The Equinox Preserve has long been the site of botanical and forest ecology research projects. Current research on forest ecosystems has suggested that soil calcium plays a key role in shaping community structure, function, and responses to environmental change. A wide range of plants, snails, amphibians, soil arthropods and songbirds may be threatened by loss of calcium from acidified ecosystems.
Attendees will learn how to identify snails, amphibians and soil arthropods that can be used as indicators of soil health. The prsentation will be followed by a hike on the Preserve for a hands-on examination of the organisms which played a role in her research.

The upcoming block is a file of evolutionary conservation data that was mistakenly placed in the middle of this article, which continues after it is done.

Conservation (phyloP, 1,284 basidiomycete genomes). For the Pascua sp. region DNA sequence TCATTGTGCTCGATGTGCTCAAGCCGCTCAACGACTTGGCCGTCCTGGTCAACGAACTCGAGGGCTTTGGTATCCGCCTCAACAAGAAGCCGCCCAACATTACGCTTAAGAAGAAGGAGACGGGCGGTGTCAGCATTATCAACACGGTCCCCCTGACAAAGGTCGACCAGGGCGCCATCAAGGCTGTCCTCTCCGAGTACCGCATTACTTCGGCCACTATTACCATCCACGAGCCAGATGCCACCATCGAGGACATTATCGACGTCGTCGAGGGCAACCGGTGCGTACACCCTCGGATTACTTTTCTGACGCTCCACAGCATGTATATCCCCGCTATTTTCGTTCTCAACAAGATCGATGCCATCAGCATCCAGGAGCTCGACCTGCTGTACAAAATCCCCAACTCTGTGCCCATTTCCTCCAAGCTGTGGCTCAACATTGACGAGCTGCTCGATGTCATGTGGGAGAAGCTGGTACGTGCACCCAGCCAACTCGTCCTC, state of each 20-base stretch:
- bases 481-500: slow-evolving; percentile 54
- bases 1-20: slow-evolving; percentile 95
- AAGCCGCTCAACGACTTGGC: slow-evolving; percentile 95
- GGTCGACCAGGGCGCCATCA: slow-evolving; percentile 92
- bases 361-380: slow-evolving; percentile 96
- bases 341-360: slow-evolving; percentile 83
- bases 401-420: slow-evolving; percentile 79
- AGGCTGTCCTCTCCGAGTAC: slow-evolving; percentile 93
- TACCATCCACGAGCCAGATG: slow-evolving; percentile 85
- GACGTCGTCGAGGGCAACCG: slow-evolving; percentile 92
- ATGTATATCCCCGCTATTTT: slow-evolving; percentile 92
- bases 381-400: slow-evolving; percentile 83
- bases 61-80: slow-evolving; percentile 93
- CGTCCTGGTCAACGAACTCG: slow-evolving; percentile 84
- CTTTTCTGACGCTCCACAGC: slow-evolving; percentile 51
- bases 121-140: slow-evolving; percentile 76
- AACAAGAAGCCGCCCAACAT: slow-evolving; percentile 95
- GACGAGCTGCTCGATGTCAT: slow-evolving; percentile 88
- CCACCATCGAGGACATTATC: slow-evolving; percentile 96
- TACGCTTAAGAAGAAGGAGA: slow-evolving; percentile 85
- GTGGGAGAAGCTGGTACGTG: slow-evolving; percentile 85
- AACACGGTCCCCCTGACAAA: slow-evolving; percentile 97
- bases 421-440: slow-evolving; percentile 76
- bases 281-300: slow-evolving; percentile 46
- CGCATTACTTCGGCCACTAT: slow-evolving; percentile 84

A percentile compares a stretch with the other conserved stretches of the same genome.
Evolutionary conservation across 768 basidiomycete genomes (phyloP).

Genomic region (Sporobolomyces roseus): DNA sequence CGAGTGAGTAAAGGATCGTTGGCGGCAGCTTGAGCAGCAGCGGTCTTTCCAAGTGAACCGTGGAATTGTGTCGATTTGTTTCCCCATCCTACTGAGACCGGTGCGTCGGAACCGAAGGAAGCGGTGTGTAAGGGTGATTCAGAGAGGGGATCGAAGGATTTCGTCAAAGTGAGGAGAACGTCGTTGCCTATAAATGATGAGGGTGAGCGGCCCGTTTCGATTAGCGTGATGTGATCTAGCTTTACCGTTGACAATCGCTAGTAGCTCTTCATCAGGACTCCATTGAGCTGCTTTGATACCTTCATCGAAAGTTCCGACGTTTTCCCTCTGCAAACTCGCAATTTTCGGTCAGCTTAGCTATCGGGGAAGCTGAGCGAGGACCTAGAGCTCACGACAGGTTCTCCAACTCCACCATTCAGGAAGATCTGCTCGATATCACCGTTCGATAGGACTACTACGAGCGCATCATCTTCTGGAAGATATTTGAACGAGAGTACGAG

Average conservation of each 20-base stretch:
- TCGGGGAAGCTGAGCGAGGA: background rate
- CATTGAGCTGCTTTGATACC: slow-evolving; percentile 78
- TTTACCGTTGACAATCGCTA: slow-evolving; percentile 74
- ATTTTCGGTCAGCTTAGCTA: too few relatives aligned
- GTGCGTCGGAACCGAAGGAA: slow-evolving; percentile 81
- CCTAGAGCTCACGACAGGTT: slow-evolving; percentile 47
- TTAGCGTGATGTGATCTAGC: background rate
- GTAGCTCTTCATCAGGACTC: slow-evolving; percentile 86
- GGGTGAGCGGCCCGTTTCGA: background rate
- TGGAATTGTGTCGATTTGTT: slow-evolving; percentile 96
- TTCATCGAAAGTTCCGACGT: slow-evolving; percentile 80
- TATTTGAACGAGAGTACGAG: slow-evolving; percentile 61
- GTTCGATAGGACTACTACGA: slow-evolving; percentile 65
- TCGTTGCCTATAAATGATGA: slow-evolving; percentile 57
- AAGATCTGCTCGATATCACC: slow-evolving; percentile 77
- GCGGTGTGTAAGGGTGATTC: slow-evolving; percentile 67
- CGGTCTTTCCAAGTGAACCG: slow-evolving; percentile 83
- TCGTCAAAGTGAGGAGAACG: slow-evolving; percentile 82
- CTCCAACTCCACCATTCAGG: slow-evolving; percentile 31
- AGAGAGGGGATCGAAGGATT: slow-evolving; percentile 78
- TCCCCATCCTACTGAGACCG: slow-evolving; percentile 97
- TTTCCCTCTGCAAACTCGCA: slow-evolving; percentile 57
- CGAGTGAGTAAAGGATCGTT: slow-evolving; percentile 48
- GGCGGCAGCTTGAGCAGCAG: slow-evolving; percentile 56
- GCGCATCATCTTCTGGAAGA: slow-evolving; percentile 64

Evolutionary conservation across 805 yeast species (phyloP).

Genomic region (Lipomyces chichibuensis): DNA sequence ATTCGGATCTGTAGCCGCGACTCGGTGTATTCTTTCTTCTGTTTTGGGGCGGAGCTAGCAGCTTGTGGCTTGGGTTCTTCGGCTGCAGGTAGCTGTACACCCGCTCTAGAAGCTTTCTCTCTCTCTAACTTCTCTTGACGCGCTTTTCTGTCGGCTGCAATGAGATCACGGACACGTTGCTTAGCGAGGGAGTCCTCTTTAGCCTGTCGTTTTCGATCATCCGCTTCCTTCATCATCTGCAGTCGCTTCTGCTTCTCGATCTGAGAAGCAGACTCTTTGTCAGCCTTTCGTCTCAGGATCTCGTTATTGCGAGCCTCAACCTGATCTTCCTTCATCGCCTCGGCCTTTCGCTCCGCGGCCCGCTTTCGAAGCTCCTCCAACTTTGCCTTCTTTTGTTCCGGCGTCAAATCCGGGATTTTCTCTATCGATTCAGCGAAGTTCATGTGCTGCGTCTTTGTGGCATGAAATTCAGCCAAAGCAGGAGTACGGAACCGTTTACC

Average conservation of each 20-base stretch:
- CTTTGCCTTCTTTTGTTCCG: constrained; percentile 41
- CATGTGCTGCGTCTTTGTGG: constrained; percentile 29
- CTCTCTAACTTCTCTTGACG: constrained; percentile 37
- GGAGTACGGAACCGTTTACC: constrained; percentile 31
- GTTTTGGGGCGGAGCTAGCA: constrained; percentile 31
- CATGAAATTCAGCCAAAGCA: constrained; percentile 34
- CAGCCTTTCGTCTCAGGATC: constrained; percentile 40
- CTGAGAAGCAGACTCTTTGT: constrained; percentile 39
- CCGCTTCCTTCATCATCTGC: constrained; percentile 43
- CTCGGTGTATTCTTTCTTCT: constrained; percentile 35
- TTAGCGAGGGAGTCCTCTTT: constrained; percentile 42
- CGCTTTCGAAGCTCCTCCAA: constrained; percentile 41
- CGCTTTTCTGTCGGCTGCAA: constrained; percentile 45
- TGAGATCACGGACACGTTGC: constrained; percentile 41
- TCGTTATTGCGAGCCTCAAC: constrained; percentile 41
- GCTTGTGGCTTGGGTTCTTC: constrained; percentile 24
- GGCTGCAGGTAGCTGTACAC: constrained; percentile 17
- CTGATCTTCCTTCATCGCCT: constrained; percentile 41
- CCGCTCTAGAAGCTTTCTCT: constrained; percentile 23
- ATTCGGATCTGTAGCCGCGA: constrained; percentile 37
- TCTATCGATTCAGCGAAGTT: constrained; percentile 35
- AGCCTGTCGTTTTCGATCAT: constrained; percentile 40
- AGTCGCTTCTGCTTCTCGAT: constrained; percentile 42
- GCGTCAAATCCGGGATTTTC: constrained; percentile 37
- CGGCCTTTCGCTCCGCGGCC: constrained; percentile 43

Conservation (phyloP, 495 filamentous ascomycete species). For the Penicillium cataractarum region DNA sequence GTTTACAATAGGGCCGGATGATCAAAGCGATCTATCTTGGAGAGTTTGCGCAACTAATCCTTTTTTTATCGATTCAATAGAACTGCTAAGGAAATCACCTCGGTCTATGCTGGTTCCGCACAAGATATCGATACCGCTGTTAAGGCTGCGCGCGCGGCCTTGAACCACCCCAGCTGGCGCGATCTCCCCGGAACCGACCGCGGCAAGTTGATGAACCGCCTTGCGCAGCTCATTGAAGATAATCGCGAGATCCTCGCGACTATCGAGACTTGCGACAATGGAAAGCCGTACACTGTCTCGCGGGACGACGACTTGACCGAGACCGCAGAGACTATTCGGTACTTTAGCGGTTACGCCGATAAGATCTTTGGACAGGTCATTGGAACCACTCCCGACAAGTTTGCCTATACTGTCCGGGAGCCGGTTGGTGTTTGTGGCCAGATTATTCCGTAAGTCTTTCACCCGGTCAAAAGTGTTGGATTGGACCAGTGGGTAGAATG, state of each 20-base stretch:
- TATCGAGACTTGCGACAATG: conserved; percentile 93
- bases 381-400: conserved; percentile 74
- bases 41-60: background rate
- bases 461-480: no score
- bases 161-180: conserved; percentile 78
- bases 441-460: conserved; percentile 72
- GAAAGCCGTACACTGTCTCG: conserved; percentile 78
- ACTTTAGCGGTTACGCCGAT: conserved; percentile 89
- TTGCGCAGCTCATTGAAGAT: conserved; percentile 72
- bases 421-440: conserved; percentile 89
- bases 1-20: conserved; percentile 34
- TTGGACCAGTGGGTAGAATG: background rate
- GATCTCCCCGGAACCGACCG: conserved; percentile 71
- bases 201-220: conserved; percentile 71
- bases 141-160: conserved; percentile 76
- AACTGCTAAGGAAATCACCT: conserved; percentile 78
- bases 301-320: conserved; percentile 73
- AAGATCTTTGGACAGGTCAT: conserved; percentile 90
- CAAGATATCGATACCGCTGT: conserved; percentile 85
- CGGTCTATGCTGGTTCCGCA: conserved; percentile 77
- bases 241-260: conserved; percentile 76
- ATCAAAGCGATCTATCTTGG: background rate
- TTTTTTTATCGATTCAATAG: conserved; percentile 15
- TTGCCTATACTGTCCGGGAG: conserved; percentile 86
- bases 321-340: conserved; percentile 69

This program is free and open to the public. Those interested in attending should meet in the Equinox Hotel Rockwell conference room at 10 a.m. on Saturday, April 19, for the indoor portion of the presentation. This program is appropriate for kids over the age of 10.
For more information contact Equinox Preserve Steward Rick LaDue at 366-1400.